Fresh water: that single resource which every living entity on this earth requires and consumes in a never-ending fashion. I'm not sure if access to fresh drinking water was number one or number two on my land shopping list of criteria... but it was right up there.
Its availability was obvious on my first trip up the mountain in the depths of winter, as the whole hillside seeps year-round and glaciates through the frozen months. As spring came, I was able to identify the sources of several seeps- and start making a plan to clean up the trail, and begin figuring out which ones to attempt to isolate for drinking water.
A bit of ditch work here and there, some minor water crossings to shunt ever-flowing springs to the downhill side of the trail, and one handbuilt bridge has improved travel greatly. But we still fight glaciation in the winter, and mud in the spring and fall.
I hand dug in about 5 different mudhole springs before I found one I wanted to develop for drinking water. The first four (and likely, most of the other two dozen) all run laterally, that is, they are surface water running right below ground level and pooling at obstacles.
Our main spring is artesian. It bubbles right to the surface from deep. As far down as I dig, it just keeps coming straight up through sand and gravel. The water is cold and crystal clear. It runs at 35 degrees Fahrenheit. We had it comprehensively water tested, and the lab said its the most beautifully clean water they've ever seen from an open hole in the ground.
Since our homesite is off-road and seated on visible bedrock, well-drilling doesn't seem like much of an option. So we haul our drinking water every week of the year in 5 gallon buckets. We dug a pond at another spring, and for about 4-5 months of the year, we use a gas-powered pump to send washing/livestock/garden water up the mountain through a 2 inch PVC pipe.
There are also rain gutters on several of our buildings and catchment barrels to supplement our water supply. In the winter we can melt snow for washing, etc., when there is enough clean snow to melt.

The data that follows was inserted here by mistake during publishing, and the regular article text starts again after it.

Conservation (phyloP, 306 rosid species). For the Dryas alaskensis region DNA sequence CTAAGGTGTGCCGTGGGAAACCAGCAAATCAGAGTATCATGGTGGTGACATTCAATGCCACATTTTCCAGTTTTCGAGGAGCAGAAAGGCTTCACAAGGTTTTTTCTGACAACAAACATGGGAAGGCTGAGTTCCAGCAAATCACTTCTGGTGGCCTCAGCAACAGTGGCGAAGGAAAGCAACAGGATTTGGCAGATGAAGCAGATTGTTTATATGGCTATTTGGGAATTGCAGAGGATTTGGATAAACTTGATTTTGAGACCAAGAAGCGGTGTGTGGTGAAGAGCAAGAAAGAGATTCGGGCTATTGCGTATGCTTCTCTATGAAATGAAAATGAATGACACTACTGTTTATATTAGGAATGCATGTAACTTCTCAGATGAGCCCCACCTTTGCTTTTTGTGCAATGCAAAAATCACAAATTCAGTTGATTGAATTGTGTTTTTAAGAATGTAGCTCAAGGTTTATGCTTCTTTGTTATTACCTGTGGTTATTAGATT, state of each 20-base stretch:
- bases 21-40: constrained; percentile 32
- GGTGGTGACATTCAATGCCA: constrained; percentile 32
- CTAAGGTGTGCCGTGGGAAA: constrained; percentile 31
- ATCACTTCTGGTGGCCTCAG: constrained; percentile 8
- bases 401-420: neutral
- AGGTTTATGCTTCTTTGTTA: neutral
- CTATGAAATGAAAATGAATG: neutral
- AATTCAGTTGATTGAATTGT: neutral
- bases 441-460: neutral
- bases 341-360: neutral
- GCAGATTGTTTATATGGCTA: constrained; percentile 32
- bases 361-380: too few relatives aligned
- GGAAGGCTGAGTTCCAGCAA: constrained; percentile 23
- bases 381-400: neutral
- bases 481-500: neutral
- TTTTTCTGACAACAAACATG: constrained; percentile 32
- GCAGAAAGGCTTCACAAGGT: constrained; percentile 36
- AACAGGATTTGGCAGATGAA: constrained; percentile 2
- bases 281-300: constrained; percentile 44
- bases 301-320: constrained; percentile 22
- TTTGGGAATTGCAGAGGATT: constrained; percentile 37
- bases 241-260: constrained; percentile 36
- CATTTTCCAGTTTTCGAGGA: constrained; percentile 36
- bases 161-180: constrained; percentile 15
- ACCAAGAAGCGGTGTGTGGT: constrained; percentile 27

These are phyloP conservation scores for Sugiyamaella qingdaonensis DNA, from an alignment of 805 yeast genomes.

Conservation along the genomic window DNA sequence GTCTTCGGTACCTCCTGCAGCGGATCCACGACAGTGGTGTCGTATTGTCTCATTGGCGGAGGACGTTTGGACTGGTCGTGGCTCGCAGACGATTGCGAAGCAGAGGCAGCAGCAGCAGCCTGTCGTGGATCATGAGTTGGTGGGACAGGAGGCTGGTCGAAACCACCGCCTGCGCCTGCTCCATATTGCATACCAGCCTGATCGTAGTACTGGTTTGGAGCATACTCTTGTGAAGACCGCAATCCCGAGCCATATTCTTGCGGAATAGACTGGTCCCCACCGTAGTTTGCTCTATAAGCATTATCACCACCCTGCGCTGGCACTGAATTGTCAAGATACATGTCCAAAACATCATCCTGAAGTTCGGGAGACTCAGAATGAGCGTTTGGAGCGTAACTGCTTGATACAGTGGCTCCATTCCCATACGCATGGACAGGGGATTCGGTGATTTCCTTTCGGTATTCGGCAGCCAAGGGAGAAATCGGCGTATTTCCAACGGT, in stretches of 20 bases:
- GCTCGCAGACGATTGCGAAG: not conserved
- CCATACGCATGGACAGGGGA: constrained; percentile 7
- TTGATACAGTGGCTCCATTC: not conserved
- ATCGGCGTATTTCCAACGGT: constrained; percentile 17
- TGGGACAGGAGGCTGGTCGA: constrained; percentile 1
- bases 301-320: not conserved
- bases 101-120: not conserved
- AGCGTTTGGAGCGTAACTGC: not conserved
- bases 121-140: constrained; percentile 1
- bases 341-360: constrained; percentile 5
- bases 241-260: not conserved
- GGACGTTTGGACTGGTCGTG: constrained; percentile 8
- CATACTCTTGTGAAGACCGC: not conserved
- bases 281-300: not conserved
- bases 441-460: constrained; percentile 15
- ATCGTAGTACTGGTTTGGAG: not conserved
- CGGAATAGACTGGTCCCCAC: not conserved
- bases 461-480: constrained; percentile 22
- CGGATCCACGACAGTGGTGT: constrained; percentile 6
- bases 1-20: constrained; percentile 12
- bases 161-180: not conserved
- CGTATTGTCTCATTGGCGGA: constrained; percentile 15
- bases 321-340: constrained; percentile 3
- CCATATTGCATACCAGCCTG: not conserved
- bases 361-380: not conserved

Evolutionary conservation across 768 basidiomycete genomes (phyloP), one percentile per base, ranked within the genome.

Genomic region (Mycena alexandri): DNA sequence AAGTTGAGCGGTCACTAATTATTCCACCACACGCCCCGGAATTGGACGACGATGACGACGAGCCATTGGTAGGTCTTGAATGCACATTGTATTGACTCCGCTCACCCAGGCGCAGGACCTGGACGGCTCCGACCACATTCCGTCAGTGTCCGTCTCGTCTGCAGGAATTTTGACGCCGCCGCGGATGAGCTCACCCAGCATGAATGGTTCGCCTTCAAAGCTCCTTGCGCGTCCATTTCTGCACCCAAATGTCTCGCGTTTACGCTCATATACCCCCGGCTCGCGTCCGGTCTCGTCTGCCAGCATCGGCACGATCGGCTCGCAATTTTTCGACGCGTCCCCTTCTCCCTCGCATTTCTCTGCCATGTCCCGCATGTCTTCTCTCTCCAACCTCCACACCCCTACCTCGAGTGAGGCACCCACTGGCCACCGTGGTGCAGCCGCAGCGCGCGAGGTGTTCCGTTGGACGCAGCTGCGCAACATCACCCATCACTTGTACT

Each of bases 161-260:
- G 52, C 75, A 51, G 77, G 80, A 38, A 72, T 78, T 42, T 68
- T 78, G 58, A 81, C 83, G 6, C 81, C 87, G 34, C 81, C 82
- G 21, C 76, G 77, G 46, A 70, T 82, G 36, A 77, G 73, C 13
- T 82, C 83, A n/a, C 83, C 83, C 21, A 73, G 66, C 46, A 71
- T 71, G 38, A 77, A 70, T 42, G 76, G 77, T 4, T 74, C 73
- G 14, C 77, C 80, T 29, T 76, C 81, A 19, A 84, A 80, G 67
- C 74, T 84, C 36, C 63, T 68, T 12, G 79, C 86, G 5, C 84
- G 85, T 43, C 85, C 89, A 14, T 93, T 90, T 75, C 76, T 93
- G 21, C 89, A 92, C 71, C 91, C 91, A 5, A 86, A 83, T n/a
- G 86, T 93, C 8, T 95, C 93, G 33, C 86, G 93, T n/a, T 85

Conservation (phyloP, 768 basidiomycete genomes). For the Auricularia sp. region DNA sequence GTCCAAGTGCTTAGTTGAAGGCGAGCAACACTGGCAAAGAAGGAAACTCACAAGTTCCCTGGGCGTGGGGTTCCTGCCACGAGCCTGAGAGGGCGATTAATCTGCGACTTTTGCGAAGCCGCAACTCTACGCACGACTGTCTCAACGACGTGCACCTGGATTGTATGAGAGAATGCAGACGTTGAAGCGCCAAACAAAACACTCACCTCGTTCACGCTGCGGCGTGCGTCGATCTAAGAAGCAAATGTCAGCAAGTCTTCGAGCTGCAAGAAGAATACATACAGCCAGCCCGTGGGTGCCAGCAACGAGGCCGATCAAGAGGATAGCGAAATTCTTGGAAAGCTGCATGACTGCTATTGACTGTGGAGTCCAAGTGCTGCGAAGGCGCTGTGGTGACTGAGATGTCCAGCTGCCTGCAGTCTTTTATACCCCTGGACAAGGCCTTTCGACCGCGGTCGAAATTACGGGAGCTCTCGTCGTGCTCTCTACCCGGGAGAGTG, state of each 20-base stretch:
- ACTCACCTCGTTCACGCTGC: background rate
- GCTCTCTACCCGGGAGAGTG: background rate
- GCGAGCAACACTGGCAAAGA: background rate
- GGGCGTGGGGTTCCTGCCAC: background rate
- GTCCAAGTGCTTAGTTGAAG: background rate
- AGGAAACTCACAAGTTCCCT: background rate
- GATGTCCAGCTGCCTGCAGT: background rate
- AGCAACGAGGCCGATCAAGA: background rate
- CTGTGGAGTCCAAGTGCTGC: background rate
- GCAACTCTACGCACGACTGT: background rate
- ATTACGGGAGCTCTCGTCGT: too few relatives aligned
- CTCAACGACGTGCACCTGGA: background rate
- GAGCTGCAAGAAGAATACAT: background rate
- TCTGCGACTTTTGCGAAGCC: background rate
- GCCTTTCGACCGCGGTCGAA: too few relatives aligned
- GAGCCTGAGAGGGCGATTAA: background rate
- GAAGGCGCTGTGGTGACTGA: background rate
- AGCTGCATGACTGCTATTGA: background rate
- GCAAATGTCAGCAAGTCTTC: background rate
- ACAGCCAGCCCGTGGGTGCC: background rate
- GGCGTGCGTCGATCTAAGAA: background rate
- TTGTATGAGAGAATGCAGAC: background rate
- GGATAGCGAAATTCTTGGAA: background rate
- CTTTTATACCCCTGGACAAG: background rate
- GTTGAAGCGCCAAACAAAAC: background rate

At all of our bush cabins, we drink water straight from waterfalls, rivers and creeks that are very close to the homesites. But all of those cabins are built right in the riverbottoms too- so being up here on the mountainside is a different ballgame. There's a small stream below us, and another larger creek that drains a huge swamp above us... but no water on this level.
When people ask if we have running water, we always say "Yes, run-and-get-it". And that's good enough for us. See, when you have a woodstove for heat in a climate that stays subzero for months, piped in water is a real drawback. Inevitably pipes freeze eventually, and you can never get away without purging the system.
Next time you flip on a faucet or flush a toilet or jump in the shower or throw in a load of laundry, take a moment to pause- and think about conserving the most precious resource on the planet. If you were hauling every drop, you'd be certain to cut some corners- and save a little water for everyone else to share.
Why not consider shutting off the water supply for one day, or even one hour? Heck, shut off the power too- and see how quiet and basic things get. Try it, you might like it...